Together, the Sebastians and Tenet Perform Motets
By Corinna da Fonseca-Wollheim, The New York Times
The early-music vocal ensemble Tenet opened its season on Saturday evening at the Holy Trinity Lutheran Church with resplendent performances of four Bach motets, conducted by Scott Metcalfe. The group has sung this richly virtuosic choral music in the past, but here, following a practice that scholars believe Bach employed, it joined forces with the period-instrument ensemble the Sebastians, with each instrumentalist doubling one vocal line. A soprano might be twinned with a violin, for instance; a baritone with a bassoon. Some of the tenor parts, with their difficult-to-match range, were doubled by an oboe da caccia, the scimitar-shaped “hunting oboe” of Bach’s time, with its distinct, throaty sound.
The result in the intricate contrapuntal passages resembled a tapestry in which each strand was shot through with fine metallic thread: Colors gleamed and sparkled; the pattern of the weave stood out vividly. The visualization of the music was further underscored by the spatial arrangement, with the players spread out among the singers.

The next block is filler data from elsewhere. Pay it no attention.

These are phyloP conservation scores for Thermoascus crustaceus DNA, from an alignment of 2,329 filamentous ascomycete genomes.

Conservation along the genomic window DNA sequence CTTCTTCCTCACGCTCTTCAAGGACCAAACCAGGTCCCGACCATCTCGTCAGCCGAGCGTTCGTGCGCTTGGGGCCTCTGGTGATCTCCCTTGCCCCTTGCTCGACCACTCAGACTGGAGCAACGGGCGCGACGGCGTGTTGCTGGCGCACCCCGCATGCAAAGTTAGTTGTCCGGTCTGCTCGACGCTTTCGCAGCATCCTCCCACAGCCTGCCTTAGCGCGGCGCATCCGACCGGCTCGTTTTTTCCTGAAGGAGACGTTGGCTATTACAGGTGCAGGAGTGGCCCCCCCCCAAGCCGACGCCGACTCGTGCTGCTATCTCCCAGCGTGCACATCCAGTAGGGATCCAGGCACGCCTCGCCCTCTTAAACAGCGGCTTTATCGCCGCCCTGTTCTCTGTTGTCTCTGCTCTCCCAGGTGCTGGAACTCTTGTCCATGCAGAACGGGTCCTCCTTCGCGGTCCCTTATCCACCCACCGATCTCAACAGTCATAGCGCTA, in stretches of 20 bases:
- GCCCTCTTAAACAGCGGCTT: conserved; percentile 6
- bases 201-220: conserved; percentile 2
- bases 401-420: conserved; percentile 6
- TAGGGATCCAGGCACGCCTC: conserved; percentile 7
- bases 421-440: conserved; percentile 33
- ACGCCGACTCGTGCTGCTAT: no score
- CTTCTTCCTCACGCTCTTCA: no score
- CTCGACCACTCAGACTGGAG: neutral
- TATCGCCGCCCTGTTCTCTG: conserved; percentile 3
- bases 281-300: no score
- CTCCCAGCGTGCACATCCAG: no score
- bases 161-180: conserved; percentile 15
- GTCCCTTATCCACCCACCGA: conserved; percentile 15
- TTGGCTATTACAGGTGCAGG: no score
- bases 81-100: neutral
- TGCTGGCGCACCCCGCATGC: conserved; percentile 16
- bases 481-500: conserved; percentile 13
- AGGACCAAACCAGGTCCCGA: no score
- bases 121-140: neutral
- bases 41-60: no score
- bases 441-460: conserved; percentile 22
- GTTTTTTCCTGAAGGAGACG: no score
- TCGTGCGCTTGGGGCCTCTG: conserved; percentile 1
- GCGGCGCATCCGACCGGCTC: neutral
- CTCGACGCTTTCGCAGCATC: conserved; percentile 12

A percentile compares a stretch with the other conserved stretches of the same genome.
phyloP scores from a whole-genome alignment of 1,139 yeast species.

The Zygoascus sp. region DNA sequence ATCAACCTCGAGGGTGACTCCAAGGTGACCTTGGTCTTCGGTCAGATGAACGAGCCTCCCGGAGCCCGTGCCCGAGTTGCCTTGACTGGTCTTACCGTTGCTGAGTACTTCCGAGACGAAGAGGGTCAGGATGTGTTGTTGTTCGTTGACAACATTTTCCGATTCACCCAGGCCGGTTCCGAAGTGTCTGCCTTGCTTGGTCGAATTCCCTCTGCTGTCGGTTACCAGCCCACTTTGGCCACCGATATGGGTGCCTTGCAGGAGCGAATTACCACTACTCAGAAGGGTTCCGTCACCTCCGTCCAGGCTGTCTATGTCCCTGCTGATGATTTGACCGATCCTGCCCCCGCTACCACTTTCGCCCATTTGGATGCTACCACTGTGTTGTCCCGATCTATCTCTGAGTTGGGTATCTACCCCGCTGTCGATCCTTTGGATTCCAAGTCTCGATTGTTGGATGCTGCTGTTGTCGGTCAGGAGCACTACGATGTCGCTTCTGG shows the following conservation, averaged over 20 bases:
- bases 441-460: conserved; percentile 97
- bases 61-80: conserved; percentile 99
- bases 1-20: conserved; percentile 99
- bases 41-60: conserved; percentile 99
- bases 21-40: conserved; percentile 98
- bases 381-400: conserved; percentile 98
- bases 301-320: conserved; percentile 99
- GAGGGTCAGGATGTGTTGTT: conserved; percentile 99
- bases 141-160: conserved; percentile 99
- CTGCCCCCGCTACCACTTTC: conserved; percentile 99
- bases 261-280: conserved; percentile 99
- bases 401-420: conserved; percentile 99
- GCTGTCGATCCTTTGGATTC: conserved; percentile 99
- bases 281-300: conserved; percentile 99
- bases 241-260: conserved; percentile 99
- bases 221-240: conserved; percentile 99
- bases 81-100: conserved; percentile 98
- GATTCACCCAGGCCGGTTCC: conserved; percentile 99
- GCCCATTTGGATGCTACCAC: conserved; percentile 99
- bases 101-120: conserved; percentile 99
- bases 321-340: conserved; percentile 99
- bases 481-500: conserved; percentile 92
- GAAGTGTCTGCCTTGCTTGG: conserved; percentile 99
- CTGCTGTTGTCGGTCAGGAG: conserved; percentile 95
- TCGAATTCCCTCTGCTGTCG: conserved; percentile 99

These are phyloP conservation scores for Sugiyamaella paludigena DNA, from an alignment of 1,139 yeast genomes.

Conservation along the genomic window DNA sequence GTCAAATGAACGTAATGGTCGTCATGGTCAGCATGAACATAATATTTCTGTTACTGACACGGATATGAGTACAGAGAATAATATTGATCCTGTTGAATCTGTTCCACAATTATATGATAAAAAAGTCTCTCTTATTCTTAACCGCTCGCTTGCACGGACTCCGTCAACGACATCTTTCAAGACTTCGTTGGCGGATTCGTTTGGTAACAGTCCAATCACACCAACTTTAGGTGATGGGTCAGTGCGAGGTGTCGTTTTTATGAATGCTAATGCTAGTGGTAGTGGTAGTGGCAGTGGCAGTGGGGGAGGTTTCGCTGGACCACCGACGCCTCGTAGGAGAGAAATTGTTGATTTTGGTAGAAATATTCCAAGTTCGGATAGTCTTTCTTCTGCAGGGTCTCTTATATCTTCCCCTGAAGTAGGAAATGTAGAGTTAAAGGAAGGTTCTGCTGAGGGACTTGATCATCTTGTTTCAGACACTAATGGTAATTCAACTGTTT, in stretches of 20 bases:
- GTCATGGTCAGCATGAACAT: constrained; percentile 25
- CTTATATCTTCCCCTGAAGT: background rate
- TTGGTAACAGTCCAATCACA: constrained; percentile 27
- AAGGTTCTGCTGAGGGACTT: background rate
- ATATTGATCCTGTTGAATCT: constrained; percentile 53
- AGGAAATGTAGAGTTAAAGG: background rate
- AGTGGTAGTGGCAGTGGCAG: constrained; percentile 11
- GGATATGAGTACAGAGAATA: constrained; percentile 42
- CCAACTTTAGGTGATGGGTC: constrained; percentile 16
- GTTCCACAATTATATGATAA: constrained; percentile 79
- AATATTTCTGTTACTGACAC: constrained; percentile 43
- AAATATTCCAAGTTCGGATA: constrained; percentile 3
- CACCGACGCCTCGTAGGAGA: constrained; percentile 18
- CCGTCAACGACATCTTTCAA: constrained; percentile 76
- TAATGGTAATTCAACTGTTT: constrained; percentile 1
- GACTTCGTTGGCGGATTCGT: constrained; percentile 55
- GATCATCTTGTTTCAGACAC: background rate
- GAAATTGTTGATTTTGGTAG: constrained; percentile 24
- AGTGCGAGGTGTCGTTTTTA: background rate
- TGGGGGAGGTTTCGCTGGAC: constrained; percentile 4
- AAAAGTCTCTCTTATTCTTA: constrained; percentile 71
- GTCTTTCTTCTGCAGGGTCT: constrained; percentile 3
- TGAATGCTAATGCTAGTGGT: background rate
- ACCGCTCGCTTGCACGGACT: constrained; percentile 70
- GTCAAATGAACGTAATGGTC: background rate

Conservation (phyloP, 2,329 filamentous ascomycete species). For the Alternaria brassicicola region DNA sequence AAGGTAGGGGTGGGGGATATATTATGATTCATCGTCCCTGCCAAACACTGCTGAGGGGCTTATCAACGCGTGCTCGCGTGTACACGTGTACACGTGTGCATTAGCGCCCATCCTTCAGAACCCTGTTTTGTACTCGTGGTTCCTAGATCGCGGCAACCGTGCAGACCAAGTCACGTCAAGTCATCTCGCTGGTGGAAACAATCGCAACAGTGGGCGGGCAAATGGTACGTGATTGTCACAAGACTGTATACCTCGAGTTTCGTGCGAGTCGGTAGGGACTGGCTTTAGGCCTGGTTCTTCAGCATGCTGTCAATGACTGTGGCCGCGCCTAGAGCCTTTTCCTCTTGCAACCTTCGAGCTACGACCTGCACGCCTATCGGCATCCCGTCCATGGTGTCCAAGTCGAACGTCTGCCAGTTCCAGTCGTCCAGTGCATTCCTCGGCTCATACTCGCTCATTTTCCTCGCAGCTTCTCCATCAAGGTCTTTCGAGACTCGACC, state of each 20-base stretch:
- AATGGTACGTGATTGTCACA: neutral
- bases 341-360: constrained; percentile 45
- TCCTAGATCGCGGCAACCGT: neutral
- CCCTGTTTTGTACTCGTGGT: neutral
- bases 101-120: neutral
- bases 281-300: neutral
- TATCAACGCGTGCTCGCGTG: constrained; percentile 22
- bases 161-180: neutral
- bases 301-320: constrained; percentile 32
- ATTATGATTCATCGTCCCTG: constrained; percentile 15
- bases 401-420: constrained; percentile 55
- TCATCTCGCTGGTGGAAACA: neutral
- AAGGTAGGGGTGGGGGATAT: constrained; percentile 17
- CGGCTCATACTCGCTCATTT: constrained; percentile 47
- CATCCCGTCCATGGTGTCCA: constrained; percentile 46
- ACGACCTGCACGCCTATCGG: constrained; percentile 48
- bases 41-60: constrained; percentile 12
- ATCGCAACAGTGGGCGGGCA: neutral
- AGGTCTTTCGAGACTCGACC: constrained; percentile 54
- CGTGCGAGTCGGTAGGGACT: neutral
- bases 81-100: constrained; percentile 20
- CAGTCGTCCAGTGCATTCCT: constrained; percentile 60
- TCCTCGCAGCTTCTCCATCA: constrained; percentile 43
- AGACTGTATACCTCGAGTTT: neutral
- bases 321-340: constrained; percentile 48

While the instrumental doubling adds color and zest, it also tends to obscure the text. The words came through most clearly during the more musically homogeneous chorales at the close of a motet, such as “Der Geist hilft unser Schwachheit auf” or “Komm, Jesu, komm.” At other times, the words — so important to Bach and so lovingly set — were nearly reduced to the clicks and hisses of consonants.
And yet there was no doubt that the spirit of these devotional, faith-affirming works was well served in this arrangement. This was especially true in “Singet dem Herrn ein neues Lied,” a motet set to psalms that exalt singing itself as an act of worship. Here, the amplified multiplicity of voices, joined in a common purpose yet each maintaining its unique character, movingly expressed the sense of agency and responsibility of the individual that was so central to Bach’s Lutheran belief.
The motets were interspersed with the Sebastians’ buoyant performances of two instrumental works: Telemann’s “Ouverture à 7 in C” for three oboes and strings and Handel’s Trio Sonata in G (Op. 5, No. 4). Light and lean, they functioned like palate cleansers in between the gloriously rich Bach motets.